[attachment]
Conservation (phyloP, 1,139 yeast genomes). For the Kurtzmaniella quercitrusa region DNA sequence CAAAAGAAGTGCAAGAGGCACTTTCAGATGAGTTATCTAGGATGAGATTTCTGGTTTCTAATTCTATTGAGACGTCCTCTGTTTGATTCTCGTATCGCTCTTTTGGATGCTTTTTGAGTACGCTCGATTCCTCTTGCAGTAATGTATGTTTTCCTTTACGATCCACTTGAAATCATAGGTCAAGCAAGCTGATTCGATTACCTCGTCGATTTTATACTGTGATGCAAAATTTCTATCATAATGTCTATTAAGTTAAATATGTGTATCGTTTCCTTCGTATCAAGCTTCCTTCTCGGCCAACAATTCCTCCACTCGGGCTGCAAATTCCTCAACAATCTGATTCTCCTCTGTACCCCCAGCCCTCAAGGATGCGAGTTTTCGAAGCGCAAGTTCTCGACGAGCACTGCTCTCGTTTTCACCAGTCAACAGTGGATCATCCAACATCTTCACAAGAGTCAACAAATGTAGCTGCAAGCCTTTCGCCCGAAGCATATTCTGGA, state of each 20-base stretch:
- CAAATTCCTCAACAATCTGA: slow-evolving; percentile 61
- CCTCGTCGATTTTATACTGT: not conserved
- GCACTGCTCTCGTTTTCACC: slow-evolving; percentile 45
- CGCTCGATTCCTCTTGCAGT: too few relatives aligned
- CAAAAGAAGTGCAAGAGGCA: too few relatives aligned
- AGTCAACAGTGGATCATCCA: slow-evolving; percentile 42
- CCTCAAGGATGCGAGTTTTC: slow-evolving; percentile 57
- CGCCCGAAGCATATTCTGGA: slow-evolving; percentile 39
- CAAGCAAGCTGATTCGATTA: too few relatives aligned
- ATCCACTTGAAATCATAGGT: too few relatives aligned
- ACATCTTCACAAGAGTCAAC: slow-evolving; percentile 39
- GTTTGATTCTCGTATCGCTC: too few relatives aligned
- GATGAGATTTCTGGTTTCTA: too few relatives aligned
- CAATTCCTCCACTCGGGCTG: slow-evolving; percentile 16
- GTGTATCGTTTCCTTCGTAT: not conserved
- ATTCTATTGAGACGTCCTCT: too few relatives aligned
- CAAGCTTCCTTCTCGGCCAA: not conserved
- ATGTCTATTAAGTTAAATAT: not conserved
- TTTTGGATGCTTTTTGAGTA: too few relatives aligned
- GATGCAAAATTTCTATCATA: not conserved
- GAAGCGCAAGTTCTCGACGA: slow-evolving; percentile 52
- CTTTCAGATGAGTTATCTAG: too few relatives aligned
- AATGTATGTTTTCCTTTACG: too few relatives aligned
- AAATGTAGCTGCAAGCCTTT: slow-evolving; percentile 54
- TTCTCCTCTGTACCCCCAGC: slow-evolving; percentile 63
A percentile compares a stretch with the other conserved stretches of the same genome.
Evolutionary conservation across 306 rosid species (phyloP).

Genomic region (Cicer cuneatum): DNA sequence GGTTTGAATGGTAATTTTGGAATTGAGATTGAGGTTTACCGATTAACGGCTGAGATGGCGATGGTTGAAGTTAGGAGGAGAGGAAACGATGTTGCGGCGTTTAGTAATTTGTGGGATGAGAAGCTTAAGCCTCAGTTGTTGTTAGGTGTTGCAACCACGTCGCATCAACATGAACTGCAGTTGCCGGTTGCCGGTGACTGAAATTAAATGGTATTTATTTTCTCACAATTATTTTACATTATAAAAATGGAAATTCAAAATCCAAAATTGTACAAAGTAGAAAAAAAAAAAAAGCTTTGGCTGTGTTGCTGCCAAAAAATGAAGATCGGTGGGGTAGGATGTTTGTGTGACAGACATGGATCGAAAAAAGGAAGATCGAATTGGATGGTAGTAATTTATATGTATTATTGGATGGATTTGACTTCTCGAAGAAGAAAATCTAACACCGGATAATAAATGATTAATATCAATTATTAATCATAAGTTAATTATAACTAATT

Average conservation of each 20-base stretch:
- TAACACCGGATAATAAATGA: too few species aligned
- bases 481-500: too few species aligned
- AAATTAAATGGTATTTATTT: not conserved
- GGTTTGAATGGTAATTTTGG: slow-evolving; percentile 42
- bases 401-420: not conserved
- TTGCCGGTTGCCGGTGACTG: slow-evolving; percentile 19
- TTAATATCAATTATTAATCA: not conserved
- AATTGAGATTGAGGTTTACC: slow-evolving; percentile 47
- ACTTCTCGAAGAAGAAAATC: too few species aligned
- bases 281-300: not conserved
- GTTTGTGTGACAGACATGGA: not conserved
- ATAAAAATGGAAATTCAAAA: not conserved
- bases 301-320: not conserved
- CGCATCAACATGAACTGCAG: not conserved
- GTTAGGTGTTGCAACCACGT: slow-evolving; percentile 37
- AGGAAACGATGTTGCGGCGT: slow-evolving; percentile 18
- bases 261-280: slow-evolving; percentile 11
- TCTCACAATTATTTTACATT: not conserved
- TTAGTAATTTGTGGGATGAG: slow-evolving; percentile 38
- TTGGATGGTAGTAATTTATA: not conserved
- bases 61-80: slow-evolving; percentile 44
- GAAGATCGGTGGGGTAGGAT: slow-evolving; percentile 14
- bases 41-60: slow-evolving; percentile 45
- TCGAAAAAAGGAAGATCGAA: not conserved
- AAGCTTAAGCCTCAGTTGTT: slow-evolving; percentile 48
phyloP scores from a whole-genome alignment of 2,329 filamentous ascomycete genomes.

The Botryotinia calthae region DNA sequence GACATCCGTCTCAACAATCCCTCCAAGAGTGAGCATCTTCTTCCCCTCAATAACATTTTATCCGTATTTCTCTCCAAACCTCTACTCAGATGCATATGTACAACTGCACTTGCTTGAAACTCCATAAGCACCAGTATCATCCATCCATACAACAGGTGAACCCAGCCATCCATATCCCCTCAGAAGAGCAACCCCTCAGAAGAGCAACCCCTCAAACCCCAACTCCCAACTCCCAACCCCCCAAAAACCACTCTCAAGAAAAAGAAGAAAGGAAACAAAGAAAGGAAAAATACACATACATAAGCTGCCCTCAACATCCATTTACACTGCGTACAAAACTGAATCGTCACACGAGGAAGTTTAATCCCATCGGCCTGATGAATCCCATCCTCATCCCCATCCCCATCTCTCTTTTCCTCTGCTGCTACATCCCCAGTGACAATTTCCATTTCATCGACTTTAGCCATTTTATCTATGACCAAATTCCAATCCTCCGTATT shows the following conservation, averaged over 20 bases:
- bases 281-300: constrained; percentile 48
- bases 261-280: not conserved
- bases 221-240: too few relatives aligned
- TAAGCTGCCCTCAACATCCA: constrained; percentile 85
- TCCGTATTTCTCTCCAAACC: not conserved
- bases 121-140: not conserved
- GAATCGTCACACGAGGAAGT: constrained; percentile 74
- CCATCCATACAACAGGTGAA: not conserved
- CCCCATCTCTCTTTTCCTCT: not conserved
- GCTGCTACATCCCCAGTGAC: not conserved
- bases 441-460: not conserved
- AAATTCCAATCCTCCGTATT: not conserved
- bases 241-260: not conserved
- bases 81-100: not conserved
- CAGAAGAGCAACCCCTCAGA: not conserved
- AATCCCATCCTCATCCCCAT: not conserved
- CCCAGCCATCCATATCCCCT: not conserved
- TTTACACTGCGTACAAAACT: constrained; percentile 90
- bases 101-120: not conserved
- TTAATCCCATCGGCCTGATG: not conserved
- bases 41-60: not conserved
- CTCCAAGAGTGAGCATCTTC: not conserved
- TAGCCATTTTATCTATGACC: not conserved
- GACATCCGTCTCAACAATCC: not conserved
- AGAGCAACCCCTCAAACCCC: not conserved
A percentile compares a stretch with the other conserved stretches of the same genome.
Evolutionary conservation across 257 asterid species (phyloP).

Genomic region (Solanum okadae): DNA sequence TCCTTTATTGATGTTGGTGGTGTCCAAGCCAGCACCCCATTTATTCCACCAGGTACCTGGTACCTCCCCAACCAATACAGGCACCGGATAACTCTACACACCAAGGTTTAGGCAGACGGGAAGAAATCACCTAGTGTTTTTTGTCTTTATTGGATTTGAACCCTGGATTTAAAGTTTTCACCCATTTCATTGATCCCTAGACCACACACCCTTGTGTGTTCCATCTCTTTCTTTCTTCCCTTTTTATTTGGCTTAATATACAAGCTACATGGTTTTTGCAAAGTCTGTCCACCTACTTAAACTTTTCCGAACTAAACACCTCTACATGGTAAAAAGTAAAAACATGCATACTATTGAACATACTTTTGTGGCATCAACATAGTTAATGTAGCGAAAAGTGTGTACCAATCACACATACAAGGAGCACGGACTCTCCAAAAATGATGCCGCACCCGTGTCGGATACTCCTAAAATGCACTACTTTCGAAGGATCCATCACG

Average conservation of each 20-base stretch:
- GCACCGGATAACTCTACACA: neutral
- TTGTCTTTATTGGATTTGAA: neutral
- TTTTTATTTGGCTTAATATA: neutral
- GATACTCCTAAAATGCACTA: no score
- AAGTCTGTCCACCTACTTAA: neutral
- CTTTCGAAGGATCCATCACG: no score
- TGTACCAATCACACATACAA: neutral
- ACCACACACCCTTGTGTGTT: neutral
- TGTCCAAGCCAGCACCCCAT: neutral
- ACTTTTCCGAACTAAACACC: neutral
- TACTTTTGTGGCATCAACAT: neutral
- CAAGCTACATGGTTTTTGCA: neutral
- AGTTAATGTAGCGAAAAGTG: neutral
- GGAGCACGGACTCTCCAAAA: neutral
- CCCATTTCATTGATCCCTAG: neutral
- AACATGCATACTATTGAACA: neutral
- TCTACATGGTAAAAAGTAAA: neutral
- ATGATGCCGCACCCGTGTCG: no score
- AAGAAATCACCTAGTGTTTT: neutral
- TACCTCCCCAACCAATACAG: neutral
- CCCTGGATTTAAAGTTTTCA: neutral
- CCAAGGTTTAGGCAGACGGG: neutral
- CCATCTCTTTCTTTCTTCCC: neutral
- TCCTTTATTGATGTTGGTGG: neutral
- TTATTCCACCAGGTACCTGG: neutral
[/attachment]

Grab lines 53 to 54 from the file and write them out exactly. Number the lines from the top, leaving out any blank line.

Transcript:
- bases 41-60: slow-evolving; percentile 45
- TCGAAAAAAGGAAGATCGAA: not conserved